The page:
Achievement Unlocked: Dismembered Chicken (Without Dismembering Self)

There are a few bits of data I should get out into the open before I continue with this “blog” thing.

1) I’m 22, part-time employed, and living in a part of Baltimore where people get their groceries from Save-A-Lot, not Whole Foods.  Thus, this is not a blog where you’ll find recipes involving artichokes or gray sea salt or similar fancy things.  I’m generally shopping at Safeway or, if I can make it there, the local farmer’s market.

2a) Having said that, I quite enjoy cooking for myself, my four housemates, and an ever-expanding crowd of friends.  My fourth or fifth question upon meeting someone is “So, do you have any food allergies?”.   The next, regardless of the answer, is “Awesome!  Wanna come over for lunch/dinner?”

2b) Really, I just like making people happy.  One of the most satisfying ways to do so is by cooking for them, either by making something they’ve never tried before, or a new spin on an old classic, or just some tasty snacks when the occasion warrants.  This seems to be doubly true for my friends with dietary limitations; I’m slowly improving my repertoire of vegetarian, vegan, and gluten-free cooking.  Extra-satisfying is when my recipes get passed on and made by completely different people!

3) I’m a little accident-prone.  I am barely allowed around knives after having sliced open two fingers while trying to cut a lime, of all things.  (In my defense, I was exhausted, the lime was hard, and the knife was apparently not sharp enough.)  I have broken more glassware than I’d care to admit (though, to be fair, it was very cheap glassware), ruined a couple of pots and pans with metal utensils (whoops), and once had to throw out a mixer after gumming it up beyond all reason with marshmallow batter.  Hence the title.  That chicken didn’t come apart without a fight!

4) Beyond all else, I’m informal.  I have a normal-sized kitchen to work with, but I also have four housemates, and none of us are particularly good at cleanup.  I’ll be adding pictures to this blog later, but I’m retroactively adding some recipes, and also…frankly, my mise is a mess.  As long as the food makes it to the table looking and tasting good, I’m not particularly picky about how it got there.  Life’s too short to panic about doing dishes, eh?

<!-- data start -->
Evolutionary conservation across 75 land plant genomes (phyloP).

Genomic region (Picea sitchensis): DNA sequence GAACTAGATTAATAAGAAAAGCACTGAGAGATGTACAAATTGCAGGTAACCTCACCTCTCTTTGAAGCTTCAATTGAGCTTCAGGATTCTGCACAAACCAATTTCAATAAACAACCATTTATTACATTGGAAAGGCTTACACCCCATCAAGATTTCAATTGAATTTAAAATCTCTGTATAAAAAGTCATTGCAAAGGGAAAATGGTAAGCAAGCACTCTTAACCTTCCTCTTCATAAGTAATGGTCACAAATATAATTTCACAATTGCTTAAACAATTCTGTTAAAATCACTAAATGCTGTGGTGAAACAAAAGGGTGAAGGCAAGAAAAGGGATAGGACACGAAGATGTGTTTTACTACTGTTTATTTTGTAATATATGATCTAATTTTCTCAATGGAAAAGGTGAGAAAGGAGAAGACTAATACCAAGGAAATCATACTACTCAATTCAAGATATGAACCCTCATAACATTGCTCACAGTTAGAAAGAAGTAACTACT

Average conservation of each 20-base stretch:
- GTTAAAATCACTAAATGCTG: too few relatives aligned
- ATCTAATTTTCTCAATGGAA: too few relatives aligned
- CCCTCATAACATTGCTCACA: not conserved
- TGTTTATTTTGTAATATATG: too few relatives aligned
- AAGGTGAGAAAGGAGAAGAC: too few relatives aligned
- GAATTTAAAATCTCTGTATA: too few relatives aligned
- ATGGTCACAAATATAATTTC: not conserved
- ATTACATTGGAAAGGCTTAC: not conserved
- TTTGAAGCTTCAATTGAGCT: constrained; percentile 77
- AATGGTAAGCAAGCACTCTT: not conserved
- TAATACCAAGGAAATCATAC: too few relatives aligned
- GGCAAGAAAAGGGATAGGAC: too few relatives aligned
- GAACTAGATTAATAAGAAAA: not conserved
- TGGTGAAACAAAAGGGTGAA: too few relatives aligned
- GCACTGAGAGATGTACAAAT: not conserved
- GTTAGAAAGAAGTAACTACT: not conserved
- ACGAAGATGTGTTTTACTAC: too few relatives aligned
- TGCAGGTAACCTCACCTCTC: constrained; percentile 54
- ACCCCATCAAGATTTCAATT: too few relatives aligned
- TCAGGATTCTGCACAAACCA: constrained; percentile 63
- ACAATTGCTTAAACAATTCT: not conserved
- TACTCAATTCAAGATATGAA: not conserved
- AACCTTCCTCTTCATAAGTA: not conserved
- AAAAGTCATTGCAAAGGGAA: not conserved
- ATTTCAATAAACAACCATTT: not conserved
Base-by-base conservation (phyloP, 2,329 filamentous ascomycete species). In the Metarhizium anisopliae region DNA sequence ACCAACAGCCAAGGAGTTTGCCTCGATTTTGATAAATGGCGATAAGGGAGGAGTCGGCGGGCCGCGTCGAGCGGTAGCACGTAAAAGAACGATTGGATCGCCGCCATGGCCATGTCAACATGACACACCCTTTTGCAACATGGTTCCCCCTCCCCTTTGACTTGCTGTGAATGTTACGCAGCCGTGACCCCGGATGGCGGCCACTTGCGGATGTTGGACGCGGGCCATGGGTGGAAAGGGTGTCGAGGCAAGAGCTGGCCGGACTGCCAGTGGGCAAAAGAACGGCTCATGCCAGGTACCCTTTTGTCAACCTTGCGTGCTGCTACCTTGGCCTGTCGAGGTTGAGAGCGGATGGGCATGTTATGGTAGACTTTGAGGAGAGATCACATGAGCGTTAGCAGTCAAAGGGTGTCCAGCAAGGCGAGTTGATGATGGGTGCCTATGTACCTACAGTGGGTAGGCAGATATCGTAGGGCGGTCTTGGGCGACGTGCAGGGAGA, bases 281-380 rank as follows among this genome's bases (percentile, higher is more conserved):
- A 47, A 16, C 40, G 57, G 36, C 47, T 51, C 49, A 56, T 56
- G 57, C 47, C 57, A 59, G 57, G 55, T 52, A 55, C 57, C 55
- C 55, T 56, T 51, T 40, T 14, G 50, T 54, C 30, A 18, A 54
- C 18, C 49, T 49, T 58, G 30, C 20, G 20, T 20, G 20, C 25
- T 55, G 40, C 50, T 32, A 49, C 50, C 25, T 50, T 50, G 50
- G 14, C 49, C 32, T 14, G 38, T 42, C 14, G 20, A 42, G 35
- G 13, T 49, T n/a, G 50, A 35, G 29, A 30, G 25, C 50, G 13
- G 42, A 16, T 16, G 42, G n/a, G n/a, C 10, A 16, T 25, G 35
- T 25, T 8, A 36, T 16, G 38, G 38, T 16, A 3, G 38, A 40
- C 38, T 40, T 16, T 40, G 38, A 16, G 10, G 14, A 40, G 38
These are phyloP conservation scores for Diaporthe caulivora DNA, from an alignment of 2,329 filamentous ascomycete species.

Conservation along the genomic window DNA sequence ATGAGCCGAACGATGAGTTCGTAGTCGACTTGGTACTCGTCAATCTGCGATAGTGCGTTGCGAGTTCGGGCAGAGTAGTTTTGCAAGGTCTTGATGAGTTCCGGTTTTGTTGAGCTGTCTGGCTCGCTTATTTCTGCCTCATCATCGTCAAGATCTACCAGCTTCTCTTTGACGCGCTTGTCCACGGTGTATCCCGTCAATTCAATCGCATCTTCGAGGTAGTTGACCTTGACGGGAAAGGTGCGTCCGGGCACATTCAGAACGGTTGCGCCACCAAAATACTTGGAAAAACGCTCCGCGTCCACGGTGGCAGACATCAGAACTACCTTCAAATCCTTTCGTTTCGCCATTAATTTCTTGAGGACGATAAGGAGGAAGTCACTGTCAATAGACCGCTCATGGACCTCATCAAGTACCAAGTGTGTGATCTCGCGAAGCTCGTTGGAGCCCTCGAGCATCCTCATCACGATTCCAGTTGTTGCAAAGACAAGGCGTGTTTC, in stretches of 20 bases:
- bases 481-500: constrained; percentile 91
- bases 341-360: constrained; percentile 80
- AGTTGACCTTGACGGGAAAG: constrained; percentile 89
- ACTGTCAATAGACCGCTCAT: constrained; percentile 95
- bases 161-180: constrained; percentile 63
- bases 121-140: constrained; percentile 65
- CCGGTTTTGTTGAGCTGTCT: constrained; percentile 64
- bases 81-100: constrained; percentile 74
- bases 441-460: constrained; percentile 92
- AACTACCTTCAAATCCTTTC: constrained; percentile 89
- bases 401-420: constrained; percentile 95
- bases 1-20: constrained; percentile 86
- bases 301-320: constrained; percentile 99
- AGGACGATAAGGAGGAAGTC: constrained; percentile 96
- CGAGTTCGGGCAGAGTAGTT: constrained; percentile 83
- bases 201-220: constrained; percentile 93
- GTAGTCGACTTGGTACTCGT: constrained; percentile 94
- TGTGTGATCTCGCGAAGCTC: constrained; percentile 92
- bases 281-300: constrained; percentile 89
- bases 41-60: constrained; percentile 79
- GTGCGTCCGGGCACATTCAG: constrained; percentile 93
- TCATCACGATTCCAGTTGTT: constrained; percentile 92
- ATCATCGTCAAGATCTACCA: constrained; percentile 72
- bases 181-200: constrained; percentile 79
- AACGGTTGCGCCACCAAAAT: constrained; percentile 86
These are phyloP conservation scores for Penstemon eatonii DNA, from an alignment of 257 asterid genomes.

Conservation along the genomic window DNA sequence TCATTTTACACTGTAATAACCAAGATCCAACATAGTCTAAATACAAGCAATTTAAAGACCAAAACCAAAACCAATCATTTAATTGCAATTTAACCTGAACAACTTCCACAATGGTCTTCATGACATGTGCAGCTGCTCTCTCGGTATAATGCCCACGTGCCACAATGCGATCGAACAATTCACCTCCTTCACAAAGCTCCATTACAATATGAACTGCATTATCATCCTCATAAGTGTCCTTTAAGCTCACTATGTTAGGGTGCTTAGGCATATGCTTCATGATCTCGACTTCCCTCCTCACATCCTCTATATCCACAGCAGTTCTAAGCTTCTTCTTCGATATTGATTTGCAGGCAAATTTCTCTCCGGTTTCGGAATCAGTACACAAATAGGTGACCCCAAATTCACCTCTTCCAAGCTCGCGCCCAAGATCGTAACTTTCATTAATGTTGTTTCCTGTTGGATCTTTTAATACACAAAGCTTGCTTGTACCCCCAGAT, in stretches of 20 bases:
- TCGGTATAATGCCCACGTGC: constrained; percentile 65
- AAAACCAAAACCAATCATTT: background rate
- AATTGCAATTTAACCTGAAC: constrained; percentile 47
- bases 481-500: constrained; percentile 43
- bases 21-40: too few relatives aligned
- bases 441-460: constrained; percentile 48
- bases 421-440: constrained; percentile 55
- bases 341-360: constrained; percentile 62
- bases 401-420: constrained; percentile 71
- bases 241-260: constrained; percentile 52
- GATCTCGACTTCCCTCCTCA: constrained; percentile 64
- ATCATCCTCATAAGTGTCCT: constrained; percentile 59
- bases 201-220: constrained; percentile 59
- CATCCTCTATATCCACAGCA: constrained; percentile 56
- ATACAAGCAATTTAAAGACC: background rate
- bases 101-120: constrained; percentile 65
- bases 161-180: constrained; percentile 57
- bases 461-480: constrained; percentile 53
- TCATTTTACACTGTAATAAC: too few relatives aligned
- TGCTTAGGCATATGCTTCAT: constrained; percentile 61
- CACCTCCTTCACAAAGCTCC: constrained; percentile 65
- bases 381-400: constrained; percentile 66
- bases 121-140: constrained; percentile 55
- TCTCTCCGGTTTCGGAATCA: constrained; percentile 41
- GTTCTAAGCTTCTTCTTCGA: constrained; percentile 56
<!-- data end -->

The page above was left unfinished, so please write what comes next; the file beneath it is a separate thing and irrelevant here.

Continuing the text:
********

So, on to that chicken.  The boyfriend is having his lower two wisdom teeth out tomorrow, and in anticipation of not eating anything more solid than Jell-O for a week, he requested today’s lunch/dinner.  He and his siblings grew up with a Filipino nanny, so Chicken Adobo is one of his fondest comfort foods.  Having a whole chicken in the freezer and the rest of the ingredients comfortably scattered around the kitchen, I of course agreed.  This is one of the easiest ways ever to prepare chicken, and if I had a slightly longer food attention span, I’d make it at least once a month instead of, oh, twice a year!

I use a different source for the recipe every time I make this, but it’s mostly the same.  The main change I made this time was to use a whole chicken instead of just leg quarters as I’d done previously.  The experience of cutting up a whole chicken was a worthwhile one, but in the future, I think I’ll stick to dark meat for this dish.